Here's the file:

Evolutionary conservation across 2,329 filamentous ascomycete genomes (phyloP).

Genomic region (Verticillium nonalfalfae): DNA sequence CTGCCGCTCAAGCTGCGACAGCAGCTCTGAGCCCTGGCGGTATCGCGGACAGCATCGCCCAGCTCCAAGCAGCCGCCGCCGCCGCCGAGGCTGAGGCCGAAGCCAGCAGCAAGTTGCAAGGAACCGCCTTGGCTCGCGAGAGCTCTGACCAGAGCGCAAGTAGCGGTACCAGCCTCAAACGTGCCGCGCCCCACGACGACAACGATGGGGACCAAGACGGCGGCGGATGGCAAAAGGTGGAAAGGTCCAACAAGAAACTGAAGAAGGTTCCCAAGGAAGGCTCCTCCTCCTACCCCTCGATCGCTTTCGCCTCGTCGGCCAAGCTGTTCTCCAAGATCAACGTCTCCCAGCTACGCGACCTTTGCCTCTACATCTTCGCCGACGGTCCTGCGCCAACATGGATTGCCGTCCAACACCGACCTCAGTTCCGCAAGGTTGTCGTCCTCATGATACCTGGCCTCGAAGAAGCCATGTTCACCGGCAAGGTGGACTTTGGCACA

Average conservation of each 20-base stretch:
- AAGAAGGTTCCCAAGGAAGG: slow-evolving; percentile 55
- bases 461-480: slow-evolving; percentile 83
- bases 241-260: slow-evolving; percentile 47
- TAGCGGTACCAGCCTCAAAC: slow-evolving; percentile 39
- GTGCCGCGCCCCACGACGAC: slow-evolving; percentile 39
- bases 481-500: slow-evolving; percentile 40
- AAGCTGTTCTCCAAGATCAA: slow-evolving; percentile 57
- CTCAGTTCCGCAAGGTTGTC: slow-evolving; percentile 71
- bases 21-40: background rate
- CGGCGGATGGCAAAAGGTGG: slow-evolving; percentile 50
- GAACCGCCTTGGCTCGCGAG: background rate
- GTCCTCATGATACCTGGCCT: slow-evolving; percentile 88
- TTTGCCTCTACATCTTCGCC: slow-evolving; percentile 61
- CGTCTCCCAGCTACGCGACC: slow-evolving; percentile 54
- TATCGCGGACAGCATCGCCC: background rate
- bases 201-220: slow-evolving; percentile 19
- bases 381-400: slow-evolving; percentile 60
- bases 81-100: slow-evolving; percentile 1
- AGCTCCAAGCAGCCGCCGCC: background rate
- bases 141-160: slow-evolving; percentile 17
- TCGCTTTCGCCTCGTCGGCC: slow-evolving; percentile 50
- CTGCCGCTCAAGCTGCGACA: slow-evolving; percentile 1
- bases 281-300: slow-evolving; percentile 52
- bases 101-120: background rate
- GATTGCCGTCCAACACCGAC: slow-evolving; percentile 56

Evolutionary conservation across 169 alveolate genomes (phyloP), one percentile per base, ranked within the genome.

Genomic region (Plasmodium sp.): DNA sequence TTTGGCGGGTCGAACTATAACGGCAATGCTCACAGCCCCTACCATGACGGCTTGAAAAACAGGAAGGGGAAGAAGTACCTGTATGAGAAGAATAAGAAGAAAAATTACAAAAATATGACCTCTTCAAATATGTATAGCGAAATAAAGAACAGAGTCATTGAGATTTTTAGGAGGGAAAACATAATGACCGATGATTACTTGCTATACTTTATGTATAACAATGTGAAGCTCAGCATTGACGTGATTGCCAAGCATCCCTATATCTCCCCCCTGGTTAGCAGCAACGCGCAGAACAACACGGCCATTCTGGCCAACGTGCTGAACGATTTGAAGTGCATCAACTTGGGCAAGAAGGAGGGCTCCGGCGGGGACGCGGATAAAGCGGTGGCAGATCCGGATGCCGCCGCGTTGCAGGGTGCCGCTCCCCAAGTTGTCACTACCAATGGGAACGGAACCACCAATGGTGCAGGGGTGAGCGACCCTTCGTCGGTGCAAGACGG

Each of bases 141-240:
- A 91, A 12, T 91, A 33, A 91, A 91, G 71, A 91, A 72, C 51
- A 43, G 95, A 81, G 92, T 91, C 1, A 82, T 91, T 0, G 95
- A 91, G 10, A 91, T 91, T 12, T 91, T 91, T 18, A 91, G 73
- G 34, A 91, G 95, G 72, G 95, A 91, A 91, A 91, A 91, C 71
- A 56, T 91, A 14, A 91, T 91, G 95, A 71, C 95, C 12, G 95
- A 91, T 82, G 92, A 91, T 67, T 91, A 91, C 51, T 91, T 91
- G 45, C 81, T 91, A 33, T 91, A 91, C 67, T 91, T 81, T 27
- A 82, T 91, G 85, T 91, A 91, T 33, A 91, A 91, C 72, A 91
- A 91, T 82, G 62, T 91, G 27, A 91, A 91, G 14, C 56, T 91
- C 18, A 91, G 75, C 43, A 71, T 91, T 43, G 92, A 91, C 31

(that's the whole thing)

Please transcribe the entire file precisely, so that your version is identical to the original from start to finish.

Evolutionary conservation across 2,329 filamentous ascomycete genomes (phyloP).

Genomic region (Verticillium nonalfalfae): DNA sequence CTGCCGCTCAAGCTGCGACAGCAGCTCTGAGCCCTGGCGGTATCGCGGACAGCATCGCCCAGCTCCAAGCAGCCGCCGCCGCCGCCGAGGCTGAGGCCGAAGCCAGCAGCAAGTTGCAAGGAACCGCCTTGGCTCGCGAGAGCTCTGACCAGAGCGCAAGTAGCGGTACCAGCCTCAAACGTGCCGCGCCCCACGACGACAACGATGGGGACCAAGACGGCGGCGGATGGCAAAAGGTGGAAAGGTCCAACAAGAAACTGAAGAAGGTTCCCAAGGAAGGCTCCTCCTCCTACCCCTCGATCGCTTTCGCCTCGTCGGCCAAGCTGTTCTCCAAGATCAACGTCTCCCAGCTACGCGACCTTTGCCTCTACATCTTCGCCGACGGTCCTGCGCCAACATGGATTGCCGTCCAACACCGACCTCAGTTCCGCAAGGTTGTCGTCCTCATGATACCTGGCCTCGAAGAAGCCATGTTCACCGGCAAGGTGGACTTTGGCACA

Average conservation of each 20-base stretch:
- AAGAAGGTTCCCAAGGAAGG: slow-evolving; percentile 55
- bases 461-480: slow-evolving; percentile 83
- bases 241-260: slow-evolving; percentile 47
- TAGCGGTACCAGCCTCAAAC: slow-evolving; percentile 39
- GTGCCGCGCCCCACGACGAC: slow-evolving; percentile 39
- bases 481-500: slow-evolving; percentile 40
- AAGCTGTTCTCCAAGATCAA: slow-evolving; percentile 57
- CTCAGTTCCGCAAGGTTGTC: slow-evolving; percentile 71
- bases 21-40: background rate
- CGGCGGATGGCAAAAGGTGG: slow-evolving; percentile 50
- GAACCGCCTTGGCTCGCGAG: background rate
- GTCCTCATGATACCTGGCCT: slow-evolving; percentile 88
- TTTGCCTCTACATCTTCGCC: slow-evolving; percentile 61
- CGTCTCCCAGCTACGCGACC: slow-evolving; percentile 54
- TATCGCGGACAGCATCGCCC: background rate
- bases 201-220: slow-evolving; percentile 19
- bases 381-400: slow-evolving; percentile 60
- bases 81-100: slow-evolving; percentile 1
- AGCTCCAAGCAGCCGCCGCC: background rate
- bases 141-160: slow-evolving; percentile 17
- TCGCTTTCGCCTCGTCGGCC: slow-evolving; percentile 50
- CTGCCGCTCAAGCTGCGACA: slow-evolving; percentile 1
- bases 281-300: slow-evolving; percentile 52
- bases 101-120: background rate
- GATTGCCGTCCAACACCGAC: slow-evolving; percentile 56

Evolutionary conservation across 169 alveolate genomes (phyloP), one percentile per base, ranked within the genome.

Genomic region (Plasmodium sp.): DNA sequence TTTGGCGGGTCGAACTATAACGGCAATGCTCACAGCCCCTACCATGACGGCTTGAAAAACAGGAAGGGGAAGAAGTACCTGTATGAGAAGAATAAGAAGAAAAATTACAAAAATATGACCTCTTCAAATATGTATAGCGAAATAAAGAACAGAGTCATTGAGATTTTTAGGAGGGAAAACATAATGACCGATGATTACTTGCTATACTTTATGTATAACAATGTGAAGCTCAGCATTGACGTGATTGCCAAGCATCCCTATATCTCCCCCCTGGTTAGCAGCAACGCGCAGAACAACACGGCCATTCTGGCCAACGTGCTGAACGATTTGAAGTGCATCAACTTGGGCAAGAAGGAGGGCTCCGGCGGGGACGCGGATAAAGCGGTGGCAGATCCGGATGCCGCCGCGTTGCAGGGTGCCGCTCCCCAAGTTGTCACTACCAATGGGAACGGAACCACCAATGGTGCAGGGGTGAGCGACCCTTCGTCGGTGCAAGACGG

Each of bases 141-240:
- A 91, A 12, T 91, A 33, A 91, A 91, G 71, A 91, A 72, C 51
- A 43, G 95, A 81, G 92, T 91, C 1, A 82, T 91, T 0, G 95
- A 91, G 10, A 91, T 91, T 12, T 91, T 91, T 18, A 91, G 73
- G 34, A 91, G 95, G 72, G 95, A 91, A 91, A 91, A 91, C 71
- A 56, T 91, A 14, A 91, T 91, G 95, A 71, C 95, C 12, G 95
- A 91, T 82, G 92, A 91, T 67, T 91, A 91, C 51, T 91, T 91
- G 45, C 81, T 91, A 33, T 91, A 91, C 67, T 91, T 81, T 27
- A 82, T 91, G 85, T 91, A 91, T 33, A 91, A 91, C 72, A 91
- A 91, T 82, G 62, T 91, G 27, A 91, A 91, G 14, C 56, T 91
- C 18, A 91, G 75, C 43, A 71, T 91, T 43, G 92, A 91, C 31